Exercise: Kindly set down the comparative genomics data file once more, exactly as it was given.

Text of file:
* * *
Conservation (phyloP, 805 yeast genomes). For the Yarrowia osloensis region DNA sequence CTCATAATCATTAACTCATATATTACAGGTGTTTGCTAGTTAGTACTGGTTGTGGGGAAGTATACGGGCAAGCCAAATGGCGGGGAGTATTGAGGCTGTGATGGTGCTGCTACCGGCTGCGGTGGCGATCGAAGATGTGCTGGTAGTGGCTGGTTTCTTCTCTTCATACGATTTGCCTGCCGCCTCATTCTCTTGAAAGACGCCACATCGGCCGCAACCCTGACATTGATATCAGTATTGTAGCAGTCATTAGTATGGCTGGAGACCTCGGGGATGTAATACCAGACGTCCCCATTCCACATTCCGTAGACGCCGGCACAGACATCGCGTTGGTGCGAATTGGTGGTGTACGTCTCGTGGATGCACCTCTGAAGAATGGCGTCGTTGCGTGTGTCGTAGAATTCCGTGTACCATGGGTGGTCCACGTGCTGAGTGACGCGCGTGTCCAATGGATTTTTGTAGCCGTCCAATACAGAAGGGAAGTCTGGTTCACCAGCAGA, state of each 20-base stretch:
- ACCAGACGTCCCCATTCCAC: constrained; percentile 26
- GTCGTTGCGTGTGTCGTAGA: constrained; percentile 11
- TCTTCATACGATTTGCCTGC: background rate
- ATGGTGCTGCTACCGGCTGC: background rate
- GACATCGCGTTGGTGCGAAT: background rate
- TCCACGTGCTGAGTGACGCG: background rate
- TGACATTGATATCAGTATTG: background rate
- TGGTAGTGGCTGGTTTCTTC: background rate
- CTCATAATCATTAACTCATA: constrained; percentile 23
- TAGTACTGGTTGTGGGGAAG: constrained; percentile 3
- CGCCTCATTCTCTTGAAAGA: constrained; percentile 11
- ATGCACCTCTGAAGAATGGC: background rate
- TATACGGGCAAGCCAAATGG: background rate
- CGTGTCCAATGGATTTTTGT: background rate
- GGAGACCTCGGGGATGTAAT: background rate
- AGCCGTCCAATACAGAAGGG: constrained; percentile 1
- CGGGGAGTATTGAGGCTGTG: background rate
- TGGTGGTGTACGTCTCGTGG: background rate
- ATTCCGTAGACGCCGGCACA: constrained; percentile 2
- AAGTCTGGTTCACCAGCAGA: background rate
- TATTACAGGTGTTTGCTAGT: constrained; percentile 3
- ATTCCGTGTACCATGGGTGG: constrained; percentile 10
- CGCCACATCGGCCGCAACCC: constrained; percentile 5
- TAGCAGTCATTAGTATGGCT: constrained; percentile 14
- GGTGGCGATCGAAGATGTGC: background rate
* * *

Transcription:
Conservation (phyloP, 805 yeast genomes). For the Yarrowia osloensis region DNA sequence CTCATAATCATTAACTCATATATTACAGGTGTTTGCTAGTTAGTACTGGTTGTGGGGAAGTATACGGGCAAGCCAAATGGCGGGGAGTATTGAGGCTGTGATGGTGCTGCTACCGGCTGCGGTGGCGATCGAAGATGTGCTGGTAGTGGCTGGTTTCTTCTCTTCATACGATTTGCCTGCCGCCTCATTCTCTTGAAAGACGCCACATCGGCCGCAACCCTGACATTGATATCAGTATTGTAGCAGTCATTAGTATGGCTGGAGACCTCGGGGATGTAATACCAGACGTCCCCATTCCACATTCCGTAGACGCCGGCACAGACATCGCGTTGGTGCGAATTGGTGGTGTACGTCTCGTGGATGCACCTCTGAAGAATGGCGTCGTTGCGTGTGTCGTAGAATTCCGTGTACCATGGGTGGTCCACGTGCTGAGTGACGCGCGTGTCCAATGGATTTTTGTAGCCGTCCAATACAGAAGGGAAGTCTGGTTCACCAGCAGA, state of each 20-base stretch:
- ACCAGACGTCCCCATTCCAC: constrained; percentile 26
- GTCGTTGCGTGTGTCGTAGA: constrained; percentile 11
- TCTTCATACGATTTGCCTGC: background rate
- ATGGTGCTGCTACCGGCTGC: background rate
- GACATCGCGTTGGTGCGAAT: background rate
- TCCACGTGCTGAGTGACGCG: background rate
- TGACATTGATATCAGTATTG: background rate
- TGGTAGTGGCTGGTTTCTTC: background rate
- CTCATAATCATTAACTCATA: constrained; percentile 23
- TAGTACTGGTTGTGGGGAAG: constrained; percentile 3
- CGCCTCATTCTCTTGAAAGA: constrained; percentile 11
- ATGCACCTCTGAAGAATGGC: background rate
- TATACGGGCAAGCCAAATGG: background rate
- CGTGTCCAATGGATTTTTGT: background rate
- GGAGACCTCGGGGATGTAAT: background rate
- AGCCGTCCAATACAGAAGGG: constrained; percentile 1
- CGGGGAGTATTGAGGCTGTG: background rate
- TGGTGGTGTACGTCTCGTGG: background rate
- ATTCCGTAGACGCCGGCACA: constrained; percentile 2
- AAGTCTGGTTCACCAGCAGA: background rate
- TATTACAGGTGTTTGCTAGT: constrained; percentile 3
- ATTCCGTGTACCATGGGTGG: constrained; percentile 10
- CGCCACATCGGCCGCAACCC: constrained; percentile 5
- TAGCAGTCATTAGTATGGCT: constrained; percentile 14
- GGTGGCGATCGAAGATGTGC: background rate